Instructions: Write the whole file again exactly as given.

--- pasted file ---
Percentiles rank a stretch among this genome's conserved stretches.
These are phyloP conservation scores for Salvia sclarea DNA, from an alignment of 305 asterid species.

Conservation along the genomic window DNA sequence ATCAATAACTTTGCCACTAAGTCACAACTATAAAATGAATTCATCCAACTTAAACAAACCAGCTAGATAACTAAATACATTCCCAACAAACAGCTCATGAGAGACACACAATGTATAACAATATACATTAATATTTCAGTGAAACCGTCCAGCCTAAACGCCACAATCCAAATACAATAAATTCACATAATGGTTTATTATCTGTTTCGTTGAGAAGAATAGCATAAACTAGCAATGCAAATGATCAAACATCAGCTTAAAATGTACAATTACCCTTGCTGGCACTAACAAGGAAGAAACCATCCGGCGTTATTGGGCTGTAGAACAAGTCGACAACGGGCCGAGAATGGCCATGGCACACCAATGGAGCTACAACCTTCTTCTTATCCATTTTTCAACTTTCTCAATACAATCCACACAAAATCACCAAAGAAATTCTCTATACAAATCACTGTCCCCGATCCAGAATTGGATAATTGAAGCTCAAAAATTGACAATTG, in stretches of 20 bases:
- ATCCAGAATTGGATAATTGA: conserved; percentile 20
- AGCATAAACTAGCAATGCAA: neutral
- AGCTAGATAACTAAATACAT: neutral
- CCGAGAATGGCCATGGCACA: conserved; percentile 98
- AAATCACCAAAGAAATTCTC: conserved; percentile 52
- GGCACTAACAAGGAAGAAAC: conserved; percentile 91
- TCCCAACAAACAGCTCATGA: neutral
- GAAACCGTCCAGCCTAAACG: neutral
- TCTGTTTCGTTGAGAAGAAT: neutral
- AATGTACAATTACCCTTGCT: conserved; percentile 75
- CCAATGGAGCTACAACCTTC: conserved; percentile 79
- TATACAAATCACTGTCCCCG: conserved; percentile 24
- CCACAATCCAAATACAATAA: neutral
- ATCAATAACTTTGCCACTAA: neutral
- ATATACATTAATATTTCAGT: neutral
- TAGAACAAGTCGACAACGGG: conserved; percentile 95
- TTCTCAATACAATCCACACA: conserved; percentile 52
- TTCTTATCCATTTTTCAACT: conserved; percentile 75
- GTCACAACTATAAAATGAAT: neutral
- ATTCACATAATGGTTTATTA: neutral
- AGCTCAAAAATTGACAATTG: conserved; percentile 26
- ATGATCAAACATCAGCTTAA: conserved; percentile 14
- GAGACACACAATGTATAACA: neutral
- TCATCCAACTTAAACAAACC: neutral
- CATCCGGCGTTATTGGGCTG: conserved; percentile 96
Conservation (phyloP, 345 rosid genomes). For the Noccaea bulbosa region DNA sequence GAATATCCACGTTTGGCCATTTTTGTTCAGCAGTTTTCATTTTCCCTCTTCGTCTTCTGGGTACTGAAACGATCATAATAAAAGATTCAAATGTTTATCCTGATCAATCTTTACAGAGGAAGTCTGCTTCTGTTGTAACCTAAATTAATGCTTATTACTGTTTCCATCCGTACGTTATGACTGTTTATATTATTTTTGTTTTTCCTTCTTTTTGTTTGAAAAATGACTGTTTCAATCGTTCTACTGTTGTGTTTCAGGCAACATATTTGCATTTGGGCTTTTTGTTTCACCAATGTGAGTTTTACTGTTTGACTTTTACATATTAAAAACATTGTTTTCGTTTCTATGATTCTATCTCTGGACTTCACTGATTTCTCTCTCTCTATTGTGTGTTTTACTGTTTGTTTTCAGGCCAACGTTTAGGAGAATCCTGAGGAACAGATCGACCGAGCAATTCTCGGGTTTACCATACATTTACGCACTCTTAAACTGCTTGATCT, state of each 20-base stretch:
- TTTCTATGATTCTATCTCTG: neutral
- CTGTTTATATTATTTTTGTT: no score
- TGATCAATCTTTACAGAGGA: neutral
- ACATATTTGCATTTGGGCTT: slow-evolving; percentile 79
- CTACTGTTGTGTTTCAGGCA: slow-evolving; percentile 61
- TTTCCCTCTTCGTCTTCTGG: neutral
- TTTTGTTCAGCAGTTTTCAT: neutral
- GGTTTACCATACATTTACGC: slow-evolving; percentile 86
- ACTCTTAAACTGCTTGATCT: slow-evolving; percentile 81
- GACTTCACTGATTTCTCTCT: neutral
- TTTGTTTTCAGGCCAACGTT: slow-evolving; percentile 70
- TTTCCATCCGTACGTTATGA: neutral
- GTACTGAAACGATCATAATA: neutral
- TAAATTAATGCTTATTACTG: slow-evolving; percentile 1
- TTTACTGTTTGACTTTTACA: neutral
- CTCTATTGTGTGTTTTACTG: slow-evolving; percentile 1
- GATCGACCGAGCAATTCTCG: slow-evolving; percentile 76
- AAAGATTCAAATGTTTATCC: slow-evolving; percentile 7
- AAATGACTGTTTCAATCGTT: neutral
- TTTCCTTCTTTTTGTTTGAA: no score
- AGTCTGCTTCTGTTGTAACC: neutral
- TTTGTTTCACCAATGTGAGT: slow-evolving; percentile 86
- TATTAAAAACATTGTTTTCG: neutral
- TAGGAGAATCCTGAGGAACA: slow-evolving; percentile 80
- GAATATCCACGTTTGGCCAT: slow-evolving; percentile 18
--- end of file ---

Percentiles rank a stretch among this genome's conserved stretches.
These are phyloP conservation scores for Salvia sclarea DNA, from an alignment of 305 asterid species.

Conservation along the genomic window DNA sequence ATCAATAACTTTGCCACTAAGTCACAACTATAAAATGAATTCATCCAACTTAAACAAACCAGCTAGATAACTAAATACATTCCCAACAAACAGCTCATGAGAGACACACAATGTATAACAATATACATTAATATTTCAGTGAAACCGTCCAGCCTAAACGCCACAATCCAAATACAATAAATTCACATAATGGTTTATTATCTGTTTCGTTGAGAAGAATAGCATAAACTAGCAATGCAAATGATCAAACATCAGCTTAAAATGTACAATTACCCTTGCTGGCACTAACAAGGAAGAAACCATCCGGCGTTATTGGGCTGTAGAACAAGTCGACAACGGGCCGAGAATGGCCATGGCACACCAATGGAGCTACAACCTTCTTCTTATCCATTTTTCAACTTTCTCAATACAATCCACACAAAATCACCAAAGAAATTCTCTATACAAATCACTGTCCCCGATCCAGAATTGGATAATTGAAGCTCAAAAATTGACAATTG, in stretches of 20 bases:
- ATCCAGAATTGGATAATTGA: conserved; percentile 20
- AGCATAAACTAGCAATGCAA: neutral
- AGCTAGATAACTAAATACAT: neutral
- CCGAGAATGGCCATGGCACA: conserved; percentile 98
- AAATCACCAAAGAAATTCTC: conserved; percentile 52
- GGCACTAACAAGGAAGAAAC: conserved; percentile 91
- TCCCAACAAACAGCTCATGA: neutral
- GAAACCGTCCAGCCTAAACG: neutral
- TCTGTTTCGTTGAGAAGAAT: neutral
- AATGTACAATTACCCTTGCT: conserved; percentile 75
- CCAATGGAGCTACAACCTTC: conserved; percentile 79
- TATACAAATCACTGTCCCCG: conserved; percentile 24
- CCACAATCCAAATACAATAA: neutral
- ATCAATAACTTTGCCACTAA: neutral
- ATATACATTAATATTTCAGT: neutral
- TAGAACAAGTCGACAACGGG: conserved; percentile 95
- TTCTCAATACAATCCACACA: conserved; percentile 52
- TTCTTATCCATTTTTCAACT: conserved; percentile 75
- GTCACAACTATAAAATGAAT: neutral
- ATTCACATAATGGTTTATTA: neutral
- AGCTCAAAAATTGACAATTG: conserved; percentile 26
- ATGATCAAACATCAGCTTAA: conserved; percentile 14
- GAGACACACAATGTATAACA: neutral
- TCATCCAACTTAAACAAACC: neutral
- CATCCGGCGTTATTGGGCTG: conserved; percentile 96
Conservation (phyloP, 345 rosid genomes). For the Noccaea bulbosa region DNA sequence GAATATCCACGTTTGGCCATTTTTGTTCAGCAGTTTTCATTTTCCCTCTTCGTCTTCTGGGTACTGAAACGATCATAATAAAAGATTCAAATGTTTATCCTGATCAATCTTTACAGAGGAAGTCTGCTTCTGTTGTAACCTAAATTAATGCTTATTACTGTTTCCATCCGTACGTTATGACTGTTTATATTATTTTTGTTTTTCCTTCTTTTTGTTTGAAAAATGACTGTTTCAATCGTTCTACTGTTGTGTTTCAGGCAACATATTTGCATTTGGGCTTTTTGTTTCACCAATGTGAGTTTTACTGTTTGACTTTTACATATTAAAAACATTGTTTTCGTTTCTATGATTCTATCTCTGGACTTCACTGATTTCTCTCTCTCTATTGTGTGTTTTACTGTTTGTTTTCAGGCCAACGTTTAGGAGAATCCTGAGGAACAGATCGACCGAGCAATTCTCGGGTTTACCATACATTTACGCACTCTTAAACTGCTTGATCT, state of each 20-base stretch:
- TTTCTATGATTCTATCTCTG: neutral
- CTGTTTATATTATTTTTGTT: no score
- TGATCAATCTTTACAGAGGA: neutral
- ACATATTTGCATTTGGGCTT: slow-evolving; percentile 79
- CTACTGTTGTGTTTCAGGCA: slow-evolving; percentile 61
- TTTCCCTCTTCGTCTTCTGG: neutral
- TTTTGTTCAGCAGTTTTCAT: neutral
- GGTTTACCATACATTTACGC: slow-evolving; percentile 86
- ACTCTTAAACTGCTTGATCT: slow-evolving; percentile 81
- GACTTCACTGATTTCTCTCT: neutral
- TTTGTTTTCAGGCCAACGTT: slow-evolving; percentile 70
- TTTCCATCCGTACGTTATGA: neutral
- GTACTGAAACGATCATAATA: neutral
- TAAATTAATGCTTATTACTG: slow-evolving; percentile 1
- TTTACTGTTTGACTTTTACA: neutral
- CTCTATTGTGTGTTTTACTG: slow-evolving; percentile 1
- GATCGACCGAGCAATTCTCG: slow-evolving; percentile 76
- AAAGATTCAAATGTTTATCC: slow-evolving; percentile 7
- AAATGACTGTTTCAATCGTT: neutral
- TTTCCTTCTTTTTGTTTGAA: no score
- AGTCTGCTTCTGTTGTAACC: neutral
- TTTGTTTCACCAATGTGAGT: slow-evolving; percentile 86
- TATTAAAAACATTGTTTTCG: neutral
- TAGGAGAATCCTGAGGAACA: slow-evolving; percentile 80
- GAATATCCACGTTTGGCCAT: slow-evolving; percentile 18